Katy Burns: The season of tiny bulbs has arrived
First, it was the light. Sometime toward end of March, the light coming through the windows changed. It was brighter, its rays reached further into the house. Where – oh, no! – they nicely caught all the little dust motes in the air that had spent the winter practically unseen. Not to mention the dust in floor corners and the tiny cobwebs that mysteriously appear over the dark, cold season.
I guess there’s a reason for spring cleaning.
Then the cats began to stir, perching on tables and dressers to look out the windows, looking at us reproachfully when we didn’t open said windows, letting them sniff the fresh air.
Outside there were breezes – frisky, playful – instead of cutting gusts of wind.
Finally the snow along the front fence melted away, and there they were: Snowdrops. Galanthus nivalis. The sweet little bell-like white flowers seem to dance on their slender stems, happy to have shed that cold, wet blanket of snow.
Spring – early spring – is the season of tiny bulbs. Snowdrops. Bright blue chionodoxa, sometimes called the glory-of-spring, are starting to show up as well and will soon form ephemeral blue carpets in flower beds. Snowdrops and chionodoxa multiply like mad and pop up in all sorts of unlikely places, spread apparently by the critters that scoot around underground in the mole tunnels.
Little species crocus – purple, white and yellow – are already dots of happy color in the otherwise brown lawn. And scilla, even brighter blue than the chionodoxa, will be along soon to strut their miniature stuff.
One of the things that makes the tiny bulbs of early spring so wonderful is that they’re just that – early. If they were to appear later in the season – when the big guns of the garden like bearded iris, peonies, lilies and daylilies are reigning – the small bulbs with their small flowers would be lost. Now, though, they’re stars in the drab landscape. And a wonderful hint of what’s to come.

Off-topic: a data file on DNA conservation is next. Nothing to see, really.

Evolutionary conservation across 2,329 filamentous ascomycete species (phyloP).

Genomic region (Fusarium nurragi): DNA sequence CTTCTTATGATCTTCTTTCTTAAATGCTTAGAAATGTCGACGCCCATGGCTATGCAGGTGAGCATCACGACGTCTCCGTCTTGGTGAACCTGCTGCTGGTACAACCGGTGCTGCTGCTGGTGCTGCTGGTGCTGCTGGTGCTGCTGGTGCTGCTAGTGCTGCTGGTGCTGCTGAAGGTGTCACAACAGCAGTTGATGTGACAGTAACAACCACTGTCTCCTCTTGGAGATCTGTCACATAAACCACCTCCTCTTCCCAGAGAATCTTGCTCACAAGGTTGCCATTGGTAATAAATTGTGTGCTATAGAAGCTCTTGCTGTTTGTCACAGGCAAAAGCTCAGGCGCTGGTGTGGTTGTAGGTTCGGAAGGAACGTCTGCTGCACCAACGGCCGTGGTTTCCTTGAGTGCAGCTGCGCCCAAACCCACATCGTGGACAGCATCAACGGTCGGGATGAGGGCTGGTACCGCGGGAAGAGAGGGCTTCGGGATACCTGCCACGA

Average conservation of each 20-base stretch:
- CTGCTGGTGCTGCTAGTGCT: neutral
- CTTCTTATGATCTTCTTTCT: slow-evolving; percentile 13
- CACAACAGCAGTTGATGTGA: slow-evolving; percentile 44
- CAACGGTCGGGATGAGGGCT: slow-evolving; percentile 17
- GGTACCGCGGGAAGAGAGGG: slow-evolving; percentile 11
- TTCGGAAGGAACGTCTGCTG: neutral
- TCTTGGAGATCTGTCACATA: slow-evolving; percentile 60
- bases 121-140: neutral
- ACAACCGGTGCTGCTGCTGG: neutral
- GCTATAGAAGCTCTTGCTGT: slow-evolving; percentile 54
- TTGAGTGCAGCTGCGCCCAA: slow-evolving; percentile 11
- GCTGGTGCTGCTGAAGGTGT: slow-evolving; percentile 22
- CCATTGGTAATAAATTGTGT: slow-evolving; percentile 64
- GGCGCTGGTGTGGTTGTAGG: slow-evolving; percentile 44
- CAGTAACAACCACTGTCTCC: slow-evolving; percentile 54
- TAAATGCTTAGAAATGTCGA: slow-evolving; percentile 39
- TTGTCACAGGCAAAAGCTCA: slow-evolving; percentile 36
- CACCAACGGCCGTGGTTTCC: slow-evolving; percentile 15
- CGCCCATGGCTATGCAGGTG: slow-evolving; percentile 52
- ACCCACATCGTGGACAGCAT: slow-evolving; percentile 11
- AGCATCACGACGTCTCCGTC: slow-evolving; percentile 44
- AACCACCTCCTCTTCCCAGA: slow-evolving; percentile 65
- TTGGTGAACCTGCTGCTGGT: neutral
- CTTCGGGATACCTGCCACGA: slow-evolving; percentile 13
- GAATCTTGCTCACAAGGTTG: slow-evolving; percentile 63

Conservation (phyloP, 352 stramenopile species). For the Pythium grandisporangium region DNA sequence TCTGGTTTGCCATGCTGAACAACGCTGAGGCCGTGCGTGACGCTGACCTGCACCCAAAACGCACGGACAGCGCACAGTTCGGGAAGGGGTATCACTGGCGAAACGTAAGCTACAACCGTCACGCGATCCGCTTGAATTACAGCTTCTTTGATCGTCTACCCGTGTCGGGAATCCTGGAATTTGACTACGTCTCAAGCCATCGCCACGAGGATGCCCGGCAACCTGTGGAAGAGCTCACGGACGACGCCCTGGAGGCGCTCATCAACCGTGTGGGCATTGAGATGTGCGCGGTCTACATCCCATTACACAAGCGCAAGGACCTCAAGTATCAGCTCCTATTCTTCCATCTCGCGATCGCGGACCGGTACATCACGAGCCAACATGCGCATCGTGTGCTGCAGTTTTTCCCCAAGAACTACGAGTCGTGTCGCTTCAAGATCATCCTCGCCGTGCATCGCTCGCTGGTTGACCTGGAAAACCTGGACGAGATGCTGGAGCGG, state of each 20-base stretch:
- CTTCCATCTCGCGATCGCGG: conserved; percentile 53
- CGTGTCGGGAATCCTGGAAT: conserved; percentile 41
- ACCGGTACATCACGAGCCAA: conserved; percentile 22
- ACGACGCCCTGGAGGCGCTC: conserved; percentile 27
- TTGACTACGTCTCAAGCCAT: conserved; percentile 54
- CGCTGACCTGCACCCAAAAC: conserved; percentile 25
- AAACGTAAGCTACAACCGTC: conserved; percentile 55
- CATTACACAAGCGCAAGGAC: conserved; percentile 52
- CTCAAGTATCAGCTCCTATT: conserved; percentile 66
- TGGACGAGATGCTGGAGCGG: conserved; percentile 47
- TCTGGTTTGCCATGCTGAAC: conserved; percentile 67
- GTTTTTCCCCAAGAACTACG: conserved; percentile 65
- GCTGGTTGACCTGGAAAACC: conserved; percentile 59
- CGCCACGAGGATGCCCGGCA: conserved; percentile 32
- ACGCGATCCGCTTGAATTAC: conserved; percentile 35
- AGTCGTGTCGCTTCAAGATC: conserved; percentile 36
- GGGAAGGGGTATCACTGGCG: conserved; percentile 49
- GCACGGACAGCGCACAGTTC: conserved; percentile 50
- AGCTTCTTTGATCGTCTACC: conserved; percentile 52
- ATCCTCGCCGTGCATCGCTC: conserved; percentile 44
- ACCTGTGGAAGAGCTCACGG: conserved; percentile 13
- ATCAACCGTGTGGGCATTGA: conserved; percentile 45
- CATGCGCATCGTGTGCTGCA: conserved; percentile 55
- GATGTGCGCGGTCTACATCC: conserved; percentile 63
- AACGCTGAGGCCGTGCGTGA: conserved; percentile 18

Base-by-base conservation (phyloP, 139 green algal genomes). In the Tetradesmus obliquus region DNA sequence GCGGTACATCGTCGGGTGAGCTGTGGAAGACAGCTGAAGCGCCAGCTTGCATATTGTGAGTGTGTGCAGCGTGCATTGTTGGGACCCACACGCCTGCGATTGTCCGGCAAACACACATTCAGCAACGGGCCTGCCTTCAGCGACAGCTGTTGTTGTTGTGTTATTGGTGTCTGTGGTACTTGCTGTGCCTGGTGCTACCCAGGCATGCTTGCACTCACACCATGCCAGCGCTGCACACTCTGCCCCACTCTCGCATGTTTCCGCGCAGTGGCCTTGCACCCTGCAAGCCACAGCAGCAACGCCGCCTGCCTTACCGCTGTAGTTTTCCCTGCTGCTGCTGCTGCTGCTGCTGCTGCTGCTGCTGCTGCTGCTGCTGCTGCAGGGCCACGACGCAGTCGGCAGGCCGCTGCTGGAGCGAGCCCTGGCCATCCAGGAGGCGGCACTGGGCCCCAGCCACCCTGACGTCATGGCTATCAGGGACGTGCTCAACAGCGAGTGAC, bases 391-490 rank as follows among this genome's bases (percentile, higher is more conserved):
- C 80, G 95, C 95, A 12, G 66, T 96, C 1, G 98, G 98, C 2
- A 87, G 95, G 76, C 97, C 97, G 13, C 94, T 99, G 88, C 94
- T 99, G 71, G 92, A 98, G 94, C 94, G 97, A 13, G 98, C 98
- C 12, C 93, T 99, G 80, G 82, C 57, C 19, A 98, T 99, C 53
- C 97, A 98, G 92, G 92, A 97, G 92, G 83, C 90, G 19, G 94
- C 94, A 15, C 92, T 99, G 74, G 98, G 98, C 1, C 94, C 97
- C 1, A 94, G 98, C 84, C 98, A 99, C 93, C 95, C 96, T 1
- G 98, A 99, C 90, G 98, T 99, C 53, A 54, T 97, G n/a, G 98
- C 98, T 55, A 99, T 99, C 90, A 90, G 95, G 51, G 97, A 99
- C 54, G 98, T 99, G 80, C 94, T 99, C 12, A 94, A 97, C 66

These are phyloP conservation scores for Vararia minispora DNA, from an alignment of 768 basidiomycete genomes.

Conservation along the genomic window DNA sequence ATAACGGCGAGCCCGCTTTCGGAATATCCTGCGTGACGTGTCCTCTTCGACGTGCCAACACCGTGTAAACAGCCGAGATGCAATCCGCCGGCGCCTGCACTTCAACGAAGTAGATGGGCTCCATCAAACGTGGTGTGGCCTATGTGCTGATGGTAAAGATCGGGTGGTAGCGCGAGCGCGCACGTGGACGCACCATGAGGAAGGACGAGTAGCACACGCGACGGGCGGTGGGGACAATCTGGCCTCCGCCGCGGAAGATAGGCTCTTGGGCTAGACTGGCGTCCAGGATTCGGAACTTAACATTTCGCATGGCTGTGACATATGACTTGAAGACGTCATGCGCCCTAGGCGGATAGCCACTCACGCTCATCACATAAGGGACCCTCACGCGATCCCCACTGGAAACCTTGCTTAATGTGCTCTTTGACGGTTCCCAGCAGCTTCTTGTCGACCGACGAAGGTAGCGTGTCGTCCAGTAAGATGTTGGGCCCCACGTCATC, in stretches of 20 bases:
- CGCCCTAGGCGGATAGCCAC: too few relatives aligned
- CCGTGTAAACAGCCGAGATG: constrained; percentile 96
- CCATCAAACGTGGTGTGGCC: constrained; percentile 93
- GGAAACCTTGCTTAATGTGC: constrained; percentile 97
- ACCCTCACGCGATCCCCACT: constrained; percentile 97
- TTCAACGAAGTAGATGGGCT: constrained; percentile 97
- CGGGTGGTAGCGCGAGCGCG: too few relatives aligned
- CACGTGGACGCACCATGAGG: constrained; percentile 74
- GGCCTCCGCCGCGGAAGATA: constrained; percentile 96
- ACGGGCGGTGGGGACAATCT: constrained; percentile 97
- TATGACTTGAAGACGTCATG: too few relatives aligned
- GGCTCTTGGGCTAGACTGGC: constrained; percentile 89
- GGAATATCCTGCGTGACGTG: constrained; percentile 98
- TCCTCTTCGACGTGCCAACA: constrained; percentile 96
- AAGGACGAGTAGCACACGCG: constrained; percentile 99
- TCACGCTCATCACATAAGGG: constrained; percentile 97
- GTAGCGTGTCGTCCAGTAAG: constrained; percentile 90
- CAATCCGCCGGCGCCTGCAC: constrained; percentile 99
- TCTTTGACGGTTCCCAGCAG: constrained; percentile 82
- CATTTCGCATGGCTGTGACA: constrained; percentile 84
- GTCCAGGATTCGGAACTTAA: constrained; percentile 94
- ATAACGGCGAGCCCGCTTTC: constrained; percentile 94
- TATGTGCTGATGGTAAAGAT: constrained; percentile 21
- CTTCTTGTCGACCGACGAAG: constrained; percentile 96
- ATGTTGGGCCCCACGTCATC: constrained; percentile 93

If we’re relishing the arrival of the snowdrops, other Granite Staters are greeting spring in their own ways, putting their snowshoes and skis away and getting out their golf clubs or their fishing gear, their tents or their hiking shoes. Or maybe the less active will simply be happy to put out the patio table or the lawn chairs, anticipating the lovely and lazy days soon to arrive.
Years ago, in another life, I lived briefly in Southern California in Venice, then a down-at-the-heels but seductive beach community. It was lovely, day after day – after day and after day, seemingly forever – of perfect weather, perfect sand and palm trees. It got, well, how can I put it? Yes. It got boring. Exceedingly boring.
I took the first chance I had to get back to northeastern Ohio, which had weather much like that in New Hampshire, except probably worse. Just Google “lake effect snow” and you’ll get the picture. And it was good to
be back where the weather was actually interesting. Plus my return led to a lot of things, including marriage to a great guy and, eventually, a move to New Hampshire, a place with four seasons – or five, if you count mud. In Bow we don’t get a lot of mud season. There is a town obsession with paving roads. But elsewhere – for example where my sister lives in the southwestern corner of the state – mud season is very much in evidence and very hard on travelers in little cars.
It can make life in those precincts challenging. But interesting. And interesting is good.
Soon mud season/early spring will be over. We’ll proceed through late spring and early summer. That’s when the garden is at its loveliest. The foliage glistens with a variety of green shades and textures, mostly un-munched yet by bugs, the flowers are glorious and weeds haven’t yet really begun.
Perfection doesn’t last, of course. By midsummer, garden weeds – pigweed, chickweed, and bindweed – will sprout and shoot skyward when they’re not strangling the more decorous, well-behaved garden residents. Crabgrass and quack grass and all the other things that plague lawns will be rampant.
In no time it will be autumn. There are few things as lovely as a New England fall. The foliage – at least most years – is glorious. The temperatures, at least again most years, are cool, crisp, refreshing.
And winter follows, with luck a good winter with a reliable amount of cold and snow for such treats as the Laconia sled dog races and the black ice pond hockey tournament in Concord.
Then, after months of snow-shoeing, skiing and snowboarding – or simply walking through the snowy fields and woods, or even looking from a window at the white wonderland – mud season is back.
Snowdrops will again appear. As will all the other tiny spring bulbs.
And the whole wondrous cycle will anew.
We could spend these days worrying about crazy Koreans with nukes, gridlock in Washington or catastrophic climate change.
Or we could just take a break from all that and enjoy the tiny bulbs and their preview of glorious days ahead.
(Monitor columnist Katy Burns lives in Bow.)